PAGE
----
This means that we need to know how to calculate the area of both shapes. While there are a vast array of geometric shapes that the graphs can form the MCAT tends to stick with rectangles and triangles.

[latexpage]

\[

Area_{Rectangle} = base \times height

\]

\[Area_{Triangle} = \frac{1}{2}base \times height

\]

Additionally, the slope of a line graph describes the quotient of the two axes and is determined by taking the y-axis variable and dividing it by the x-axis variable or rise over run. For example, we might be asked what is the acceleration of our car from five to ten seconds?

Since this is a velocity versus time graph the slope is equal to velocity over time or acceleration. If we want to know the acceleration from five to ten seconds then we would need to determine the slope of the line connecting these points by determining the change in the y-axis (velocity) and dividing it by the change in the x-axis (time).

The identity and overall shape of the slope are typically more important than the actual numerical value. With this in mind, you should be able to pick out and understand whether or not the slope is positive or negative and linear or exponential in addition to what this means for the dimension in question.

Linear graphs look like straight lines when they point upwards and to the right the slope is positive and when they point downwards and to the right their slope is negative. A linear slope demonstrates that the slope the variable represents doesn’t change over time. For example, if these graphs were velocity-time graphs the slope would represent acceleration. Furthermore, the acceleration would be constant because the slope doesn’t change throughout the graph.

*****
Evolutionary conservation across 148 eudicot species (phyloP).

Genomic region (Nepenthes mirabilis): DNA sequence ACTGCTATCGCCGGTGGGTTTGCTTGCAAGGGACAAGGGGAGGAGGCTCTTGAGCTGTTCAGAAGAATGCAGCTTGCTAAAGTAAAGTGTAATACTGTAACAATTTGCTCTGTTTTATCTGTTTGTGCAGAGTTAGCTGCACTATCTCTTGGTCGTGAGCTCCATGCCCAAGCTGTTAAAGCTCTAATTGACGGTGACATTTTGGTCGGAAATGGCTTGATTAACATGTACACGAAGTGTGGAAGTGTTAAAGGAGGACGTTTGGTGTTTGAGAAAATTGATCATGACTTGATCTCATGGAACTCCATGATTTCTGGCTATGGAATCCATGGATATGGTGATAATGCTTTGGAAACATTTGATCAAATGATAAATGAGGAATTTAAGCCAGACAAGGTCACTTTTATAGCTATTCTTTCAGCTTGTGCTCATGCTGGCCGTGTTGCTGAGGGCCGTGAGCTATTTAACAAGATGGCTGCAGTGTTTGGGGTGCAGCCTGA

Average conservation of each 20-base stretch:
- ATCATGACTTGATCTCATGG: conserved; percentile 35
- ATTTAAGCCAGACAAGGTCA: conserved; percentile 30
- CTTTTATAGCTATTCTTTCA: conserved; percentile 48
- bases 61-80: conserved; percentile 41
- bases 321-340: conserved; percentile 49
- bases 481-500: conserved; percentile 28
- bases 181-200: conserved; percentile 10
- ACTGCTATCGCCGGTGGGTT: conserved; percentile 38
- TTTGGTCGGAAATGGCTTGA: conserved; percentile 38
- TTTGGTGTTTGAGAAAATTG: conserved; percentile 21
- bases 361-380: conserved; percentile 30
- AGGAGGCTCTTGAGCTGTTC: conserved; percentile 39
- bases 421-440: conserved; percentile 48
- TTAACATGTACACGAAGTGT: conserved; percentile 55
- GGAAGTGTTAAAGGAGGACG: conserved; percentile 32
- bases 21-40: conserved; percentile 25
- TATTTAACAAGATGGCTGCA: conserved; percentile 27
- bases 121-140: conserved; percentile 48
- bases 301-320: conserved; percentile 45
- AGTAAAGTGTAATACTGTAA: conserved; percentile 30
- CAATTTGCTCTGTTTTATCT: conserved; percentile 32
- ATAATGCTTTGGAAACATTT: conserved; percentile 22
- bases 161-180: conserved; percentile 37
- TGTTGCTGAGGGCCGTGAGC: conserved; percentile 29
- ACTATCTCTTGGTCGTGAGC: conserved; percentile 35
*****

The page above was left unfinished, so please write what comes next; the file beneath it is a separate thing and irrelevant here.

Exponential slopes on the other hand are curved and represent a changing slope. In this set of graphs below the slope is positive because overall the line points up and to the right. Again if these were velocity-time graphs the slope would represent acceleration. Therefore the graph on the left-hand side shows that as time goes on the acceleration is increasing while on the right-hand graph the acceleration is slowing down as time progresses.

In contrast the graphs below while exponential have negative slopes. This means if these graphs are velocity-time graphs the slope represents negative acceleration or more plainly deceleration. On the left the deceleration is slowing as time goes on while on the right the deceleration is increasing rapidly.

Lastly, there are the intercepts. What these represent is very graph dependent and frankly they are sometimes completely unhelpful. To see how intercepts work I am going to step out of our physics content here for a moment and discuss chemistry. Take for example a graph displaying Gibb’s free energy (∆G) versus temperature (T).

Say we wanted to know at what temperature range a reaction will be spontaneous. To determine this from the graph alone we would need to know at what temperature is ∆G equal to zero and then determine whether increasing or decreasing the temperature makes ∆G negative since a negative ∆G value corresponds to a spontaneous reaction. If you don’t know this yet no big deal we will cover all of this material later.

∆G will be equal to zero at the x-intercept so the x-intercept value is the temperature at which ∆G is equal to zero. Therefore we can define temperature values above this number as non-spontaneous and temperature values below this as spontaneous. We would go through the same process for the y-intercept except it wouldn’t tell us much beyond the ∆G value of the reaction at absolute zero.

There is a lot to digest here a so so many ways the MCAT can present reasoning based questions about these graphs. Just make sure to think back to these principles as invariably one of them will apply and allow you to get to the correct answer.